Ode to a Dreamer of Dreams

Dear Dr. Sacks, Like the late Carl Sagan, you have a gentle way of magnifying everything into brilliant resolution and reminding us of our place in the universe. I always look forward to reading your books and opinion pieces, as you put which things matter into perspective. Last month, I was quite delighted to read …

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Top Ten Favorite Scientists

I was recently asked to make a list of my top ten favorite scientists, and after some deliberation, these are the people I chose: Richard Feynman: While Feynman made outstanding contributions to our understanding of quantum physics and to the Manhattan project, he is perhaps most remembered for his teaching as evidenced by the still-beloved …

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Why Medical Research?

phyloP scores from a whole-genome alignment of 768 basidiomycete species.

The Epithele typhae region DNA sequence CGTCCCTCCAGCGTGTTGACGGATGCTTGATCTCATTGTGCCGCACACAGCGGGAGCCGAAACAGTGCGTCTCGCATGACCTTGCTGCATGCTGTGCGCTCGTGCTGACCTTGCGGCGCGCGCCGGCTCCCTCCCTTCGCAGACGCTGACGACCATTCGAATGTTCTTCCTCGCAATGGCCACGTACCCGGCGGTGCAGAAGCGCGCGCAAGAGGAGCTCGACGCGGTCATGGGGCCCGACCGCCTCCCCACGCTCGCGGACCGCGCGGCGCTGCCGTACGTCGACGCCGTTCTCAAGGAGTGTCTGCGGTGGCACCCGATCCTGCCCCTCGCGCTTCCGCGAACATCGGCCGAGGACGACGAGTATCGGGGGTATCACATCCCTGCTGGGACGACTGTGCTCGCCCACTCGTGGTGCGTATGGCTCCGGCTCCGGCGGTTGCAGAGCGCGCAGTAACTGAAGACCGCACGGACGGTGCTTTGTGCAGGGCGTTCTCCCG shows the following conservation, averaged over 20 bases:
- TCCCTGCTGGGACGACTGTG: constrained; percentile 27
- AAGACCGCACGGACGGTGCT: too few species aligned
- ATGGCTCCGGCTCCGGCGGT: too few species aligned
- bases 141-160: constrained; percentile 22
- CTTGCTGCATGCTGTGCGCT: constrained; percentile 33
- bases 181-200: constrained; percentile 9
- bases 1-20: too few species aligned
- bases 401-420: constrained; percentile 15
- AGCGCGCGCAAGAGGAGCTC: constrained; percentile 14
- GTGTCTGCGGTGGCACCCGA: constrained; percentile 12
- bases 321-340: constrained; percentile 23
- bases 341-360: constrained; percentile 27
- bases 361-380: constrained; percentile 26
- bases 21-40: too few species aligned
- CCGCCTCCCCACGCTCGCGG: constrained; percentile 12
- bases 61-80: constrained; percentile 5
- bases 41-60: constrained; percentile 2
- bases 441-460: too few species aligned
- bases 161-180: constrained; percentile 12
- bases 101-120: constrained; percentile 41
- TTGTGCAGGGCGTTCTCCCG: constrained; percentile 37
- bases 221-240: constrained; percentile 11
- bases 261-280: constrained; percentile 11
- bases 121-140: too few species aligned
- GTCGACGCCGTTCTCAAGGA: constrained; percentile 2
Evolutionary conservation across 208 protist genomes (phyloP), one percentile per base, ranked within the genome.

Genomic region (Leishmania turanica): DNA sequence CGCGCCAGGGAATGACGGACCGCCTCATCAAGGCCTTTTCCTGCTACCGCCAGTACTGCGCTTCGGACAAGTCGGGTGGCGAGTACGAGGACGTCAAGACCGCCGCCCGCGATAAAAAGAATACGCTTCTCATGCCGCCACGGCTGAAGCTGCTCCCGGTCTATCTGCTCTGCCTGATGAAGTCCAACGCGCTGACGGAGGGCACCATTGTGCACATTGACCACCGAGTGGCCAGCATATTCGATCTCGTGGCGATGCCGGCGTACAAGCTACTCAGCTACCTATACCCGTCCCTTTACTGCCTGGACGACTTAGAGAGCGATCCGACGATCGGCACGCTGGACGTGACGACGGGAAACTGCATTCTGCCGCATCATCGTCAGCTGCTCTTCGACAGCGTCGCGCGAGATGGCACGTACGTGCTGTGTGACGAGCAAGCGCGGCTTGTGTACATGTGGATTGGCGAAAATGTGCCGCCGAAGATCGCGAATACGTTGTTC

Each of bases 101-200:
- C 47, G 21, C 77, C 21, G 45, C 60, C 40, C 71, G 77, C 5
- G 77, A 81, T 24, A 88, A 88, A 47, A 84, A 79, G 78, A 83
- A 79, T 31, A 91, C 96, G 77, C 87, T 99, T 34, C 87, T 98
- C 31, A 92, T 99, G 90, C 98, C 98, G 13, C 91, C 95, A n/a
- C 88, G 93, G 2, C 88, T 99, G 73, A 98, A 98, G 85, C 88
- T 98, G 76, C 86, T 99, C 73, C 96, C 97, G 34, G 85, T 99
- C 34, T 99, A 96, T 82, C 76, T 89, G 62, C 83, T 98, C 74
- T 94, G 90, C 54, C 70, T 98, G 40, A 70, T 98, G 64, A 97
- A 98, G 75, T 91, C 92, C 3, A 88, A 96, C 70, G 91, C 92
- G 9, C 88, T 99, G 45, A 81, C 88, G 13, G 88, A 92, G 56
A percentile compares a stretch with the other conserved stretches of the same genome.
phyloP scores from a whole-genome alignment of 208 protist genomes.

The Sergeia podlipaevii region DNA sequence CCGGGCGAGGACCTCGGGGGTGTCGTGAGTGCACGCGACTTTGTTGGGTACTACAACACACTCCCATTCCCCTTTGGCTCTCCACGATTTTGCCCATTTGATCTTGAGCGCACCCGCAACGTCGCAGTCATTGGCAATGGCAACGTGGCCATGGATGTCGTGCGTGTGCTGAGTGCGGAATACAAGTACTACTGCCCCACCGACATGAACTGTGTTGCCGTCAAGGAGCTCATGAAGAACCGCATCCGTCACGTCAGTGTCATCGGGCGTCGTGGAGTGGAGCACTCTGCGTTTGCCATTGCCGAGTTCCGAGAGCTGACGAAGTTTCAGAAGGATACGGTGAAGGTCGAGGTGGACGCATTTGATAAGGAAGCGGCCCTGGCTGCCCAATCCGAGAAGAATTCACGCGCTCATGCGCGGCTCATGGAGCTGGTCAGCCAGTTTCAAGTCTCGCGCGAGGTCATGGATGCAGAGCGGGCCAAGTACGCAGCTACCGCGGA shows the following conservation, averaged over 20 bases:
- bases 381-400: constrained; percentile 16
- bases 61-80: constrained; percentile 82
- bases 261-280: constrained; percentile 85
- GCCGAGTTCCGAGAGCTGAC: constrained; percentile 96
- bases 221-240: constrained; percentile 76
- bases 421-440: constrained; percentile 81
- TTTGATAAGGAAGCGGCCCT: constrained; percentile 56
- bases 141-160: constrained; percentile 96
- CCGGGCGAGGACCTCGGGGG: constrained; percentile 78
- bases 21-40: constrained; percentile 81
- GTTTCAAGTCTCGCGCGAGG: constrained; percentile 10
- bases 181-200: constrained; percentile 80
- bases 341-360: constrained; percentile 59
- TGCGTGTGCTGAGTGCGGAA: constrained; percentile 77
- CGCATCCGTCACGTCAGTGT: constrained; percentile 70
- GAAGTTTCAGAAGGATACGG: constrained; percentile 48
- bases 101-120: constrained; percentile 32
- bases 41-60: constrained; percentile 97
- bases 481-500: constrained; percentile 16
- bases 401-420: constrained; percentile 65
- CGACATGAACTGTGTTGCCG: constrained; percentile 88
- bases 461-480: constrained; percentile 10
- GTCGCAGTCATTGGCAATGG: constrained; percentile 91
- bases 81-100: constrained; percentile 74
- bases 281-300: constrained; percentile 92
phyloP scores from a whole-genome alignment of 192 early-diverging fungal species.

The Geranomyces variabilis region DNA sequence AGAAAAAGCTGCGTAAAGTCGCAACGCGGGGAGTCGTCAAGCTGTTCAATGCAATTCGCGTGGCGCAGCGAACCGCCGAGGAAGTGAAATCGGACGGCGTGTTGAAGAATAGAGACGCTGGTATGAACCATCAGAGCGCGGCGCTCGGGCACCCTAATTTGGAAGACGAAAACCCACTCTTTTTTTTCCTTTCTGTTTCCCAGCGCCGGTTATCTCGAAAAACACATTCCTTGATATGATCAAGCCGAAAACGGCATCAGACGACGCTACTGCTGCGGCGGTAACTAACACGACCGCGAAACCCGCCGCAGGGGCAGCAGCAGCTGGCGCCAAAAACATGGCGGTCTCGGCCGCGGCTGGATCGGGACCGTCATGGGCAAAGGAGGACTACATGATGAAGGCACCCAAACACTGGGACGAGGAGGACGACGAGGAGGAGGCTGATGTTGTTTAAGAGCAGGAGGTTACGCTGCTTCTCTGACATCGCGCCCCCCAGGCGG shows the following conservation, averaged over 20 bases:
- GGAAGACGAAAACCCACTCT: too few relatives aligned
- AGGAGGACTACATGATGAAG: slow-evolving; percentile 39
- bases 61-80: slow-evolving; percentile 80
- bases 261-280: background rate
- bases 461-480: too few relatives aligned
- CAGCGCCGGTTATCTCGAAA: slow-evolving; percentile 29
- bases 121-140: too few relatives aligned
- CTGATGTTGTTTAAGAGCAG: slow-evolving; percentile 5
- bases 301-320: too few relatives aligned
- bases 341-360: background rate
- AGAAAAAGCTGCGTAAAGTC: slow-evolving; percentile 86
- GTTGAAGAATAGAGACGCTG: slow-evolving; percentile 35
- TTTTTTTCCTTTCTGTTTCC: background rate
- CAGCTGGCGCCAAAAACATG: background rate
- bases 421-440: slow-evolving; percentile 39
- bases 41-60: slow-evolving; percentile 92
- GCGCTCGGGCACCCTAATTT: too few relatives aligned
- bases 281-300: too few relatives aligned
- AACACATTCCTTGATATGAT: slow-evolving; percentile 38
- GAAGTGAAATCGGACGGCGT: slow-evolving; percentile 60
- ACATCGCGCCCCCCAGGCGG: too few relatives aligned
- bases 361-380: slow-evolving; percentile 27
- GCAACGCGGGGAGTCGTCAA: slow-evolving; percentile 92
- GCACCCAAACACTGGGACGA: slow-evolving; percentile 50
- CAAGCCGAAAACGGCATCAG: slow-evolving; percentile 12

More than a body of knowledge, science is a way of thinking based on empirical observation. William Lawrence Bragg once said, “The important thing in science is not so much to obtain new facts as to discover new ways of thinking about them.” Science makes use of that wonderful blend of curiosity, skepticism, and imagination …

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Brainstorming the Existence of a Mythical Country

The Constitution of the United Citizens of Andalucía, An Autonomous Community of Spain Area: 88,000 sq. kilometers, Population: 1,000 Economics Free market, fair trade, and laissez-faire economic policy. Production and export of wheat, barley, and other textiles as well as the development of hydroponics drive the economy. Carbon capture and sequestration methods are used to …

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Compiled List of Medical Reads

MissMedDiva

Hey everyone! As promised, here is the list of compiled suggested medical reads from everyone. I don’t know about you, but I want to buy all of these books and start reading right now! Thank you to everyone that sent me suggested books – this list came from all of you! Take a peek, enhance your library, and learn even more about the amazing and fascinating medical world. At the very bottom of the list is a section titled “Textbooks/References” for pre-meds and medical students. Enjoy!